Firms' Direct Mail Conveys Credit Term Changes
Specific examples cited by Mintel included:
- Citibank--a mailing informed a cardholder of a lowered credit line because the consumer was "only using a small portion of the available credit."
- Chase and Capital One--letters informed cardholders about increased fees and new fee-calculation methods.
- Bank of America, Discover, Wells Fargo and GE Money Bank--used direct marketing to alert customers to interest rate changes.
Five of the abovementioned banks also were cited by Mintel last week for running the financial world's "most innovative and insightful" direct marketing campaigns in 2008 based on creativity, messaging and relevance:
- Discover Bank -- for using direct mail to position itself as more than just a credit card provider by promoting various Discover products together in single mailings, allowing the company to "effectively (take) on the role of a financial partner, not just a credit card provider," said Stephen Clifford, Mintel's vice president of financial services.
- Bank of America--for its Equity Maximizer Rewards Program direct mail that, "by offering customers rewards points for using their home equity Visa access cards ... found an innovative way to encourage transactions despite rough economic times," according to Clifford.
- Capital One Bank--for its Rewards Checking Account direct mail whose creative execution "would instantly "pop" against other offers in the mailbox. Bold and brightly colored, the campaign featured a flip-through format that showed a vast multitude of rewards."
- Chase Bank--for its direct mail and email promoting the +1 Student MasterCard, including a tie-in with Facebook that offered "Karma Points" redeemable in student communities.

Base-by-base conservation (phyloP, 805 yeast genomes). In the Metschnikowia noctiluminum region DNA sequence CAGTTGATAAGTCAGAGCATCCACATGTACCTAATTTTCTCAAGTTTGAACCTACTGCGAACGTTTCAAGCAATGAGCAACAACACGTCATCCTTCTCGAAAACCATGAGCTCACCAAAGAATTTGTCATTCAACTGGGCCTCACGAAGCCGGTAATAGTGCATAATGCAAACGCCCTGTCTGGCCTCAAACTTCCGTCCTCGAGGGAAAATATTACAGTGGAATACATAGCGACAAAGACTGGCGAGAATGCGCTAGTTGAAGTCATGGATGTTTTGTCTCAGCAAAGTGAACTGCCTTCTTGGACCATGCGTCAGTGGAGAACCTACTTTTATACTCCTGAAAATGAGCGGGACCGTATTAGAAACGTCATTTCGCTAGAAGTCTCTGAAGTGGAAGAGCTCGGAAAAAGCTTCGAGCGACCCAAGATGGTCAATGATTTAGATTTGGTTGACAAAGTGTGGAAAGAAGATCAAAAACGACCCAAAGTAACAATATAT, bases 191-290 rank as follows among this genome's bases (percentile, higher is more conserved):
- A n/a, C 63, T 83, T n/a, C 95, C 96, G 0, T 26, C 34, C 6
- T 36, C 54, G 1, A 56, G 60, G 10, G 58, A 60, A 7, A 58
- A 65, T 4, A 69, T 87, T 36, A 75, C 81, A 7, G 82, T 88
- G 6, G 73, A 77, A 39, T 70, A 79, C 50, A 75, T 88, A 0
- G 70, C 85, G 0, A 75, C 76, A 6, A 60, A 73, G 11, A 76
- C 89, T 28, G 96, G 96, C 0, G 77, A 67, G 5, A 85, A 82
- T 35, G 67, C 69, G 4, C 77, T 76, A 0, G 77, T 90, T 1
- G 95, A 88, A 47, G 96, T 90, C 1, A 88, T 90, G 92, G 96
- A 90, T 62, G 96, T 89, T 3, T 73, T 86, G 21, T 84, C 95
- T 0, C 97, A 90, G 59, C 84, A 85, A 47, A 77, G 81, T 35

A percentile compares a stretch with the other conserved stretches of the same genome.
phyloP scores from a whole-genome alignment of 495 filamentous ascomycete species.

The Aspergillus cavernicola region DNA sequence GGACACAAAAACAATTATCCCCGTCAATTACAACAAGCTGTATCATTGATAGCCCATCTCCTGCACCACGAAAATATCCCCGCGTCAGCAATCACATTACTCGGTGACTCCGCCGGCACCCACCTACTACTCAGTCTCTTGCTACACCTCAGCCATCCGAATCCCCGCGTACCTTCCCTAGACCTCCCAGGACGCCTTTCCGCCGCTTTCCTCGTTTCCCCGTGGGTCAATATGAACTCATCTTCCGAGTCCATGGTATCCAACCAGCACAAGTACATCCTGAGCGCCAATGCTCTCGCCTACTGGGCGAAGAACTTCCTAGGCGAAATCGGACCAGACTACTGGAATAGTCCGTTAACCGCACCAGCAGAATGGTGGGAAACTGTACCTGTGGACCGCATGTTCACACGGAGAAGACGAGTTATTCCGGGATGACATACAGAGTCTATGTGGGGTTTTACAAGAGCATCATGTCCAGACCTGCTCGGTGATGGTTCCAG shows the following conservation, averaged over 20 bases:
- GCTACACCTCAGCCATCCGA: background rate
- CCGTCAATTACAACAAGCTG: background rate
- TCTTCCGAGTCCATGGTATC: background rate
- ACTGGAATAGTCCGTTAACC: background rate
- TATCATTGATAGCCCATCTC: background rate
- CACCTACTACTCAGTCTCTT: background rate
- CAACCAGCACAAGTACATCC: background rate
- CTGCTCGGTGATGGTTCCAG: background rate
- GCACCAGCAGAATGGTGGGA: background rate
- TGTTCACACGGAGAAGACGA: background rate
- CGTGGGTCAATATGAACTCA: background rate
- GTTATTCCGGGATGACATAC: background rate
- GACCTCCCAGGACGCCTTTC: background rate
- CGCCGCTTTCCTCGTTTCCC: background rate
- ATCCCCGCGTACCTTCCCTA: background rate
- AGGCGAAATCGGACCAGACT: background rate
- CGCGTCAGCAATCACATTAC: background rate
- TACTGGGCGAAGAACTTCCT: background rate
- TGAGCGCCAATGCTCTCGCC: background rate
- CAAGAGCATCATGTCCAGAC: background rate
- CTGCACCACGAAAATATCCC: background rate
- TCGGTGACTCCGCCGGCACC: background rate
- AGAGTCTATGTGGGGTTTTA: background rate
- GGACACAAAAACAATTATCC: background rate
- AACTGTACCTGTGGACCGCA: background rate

- Citibank-- for a "seamless integration" of direct mail, email and print promoting its CitiAssist student loan--"promising to "bridge the gap" left by federal financial aid," according to Clifford.
"In this volatile year, we saw many financial institutions trim marketing budgets to control costs and maintain profitability," said Clifford. "But even with reduced ad spend, many financial services companies still harnessed direct mail and email in an effort to connect with consumers and maximize ROI. The companies we've selected all did an excellent job of combining time-relevant offers with unique creative execution."
The recent mailings containing less than stellar news for consumers also stem largely from a desire to maintain profitability. According to Clifford: "In recent months, we've seen many marketing direct mail pieces inform cardholders of new, notable changes to their accounts. With no clear end in sight for the recession and other economic troubles, many companies are altering the terms of their products and services so they can stay profitable, protect their assets and reduce their risks."
Mintel noted that new Federal Reserve rules approved last week prohibit credit card companies from raising interest rates on existing balances unless payments are more than 30 days late--but those rules will not go into effect until July 2010.
So Clifford expects card issuers to actively adjust rates and fees throughout 2009 in anticipation of the new regulations. "We'll see continued marketing direct mail communication of new account terms and conditions during 2009," he said. "We may even see issuers scale back on benefits and perks like rewards programs." Mintel Comperemedia, based in Chicago, provides direct marketing competitive intelligence to businesses, including tracking of mail, email and print advertising targeted to consumers, small businesses and insurance agents.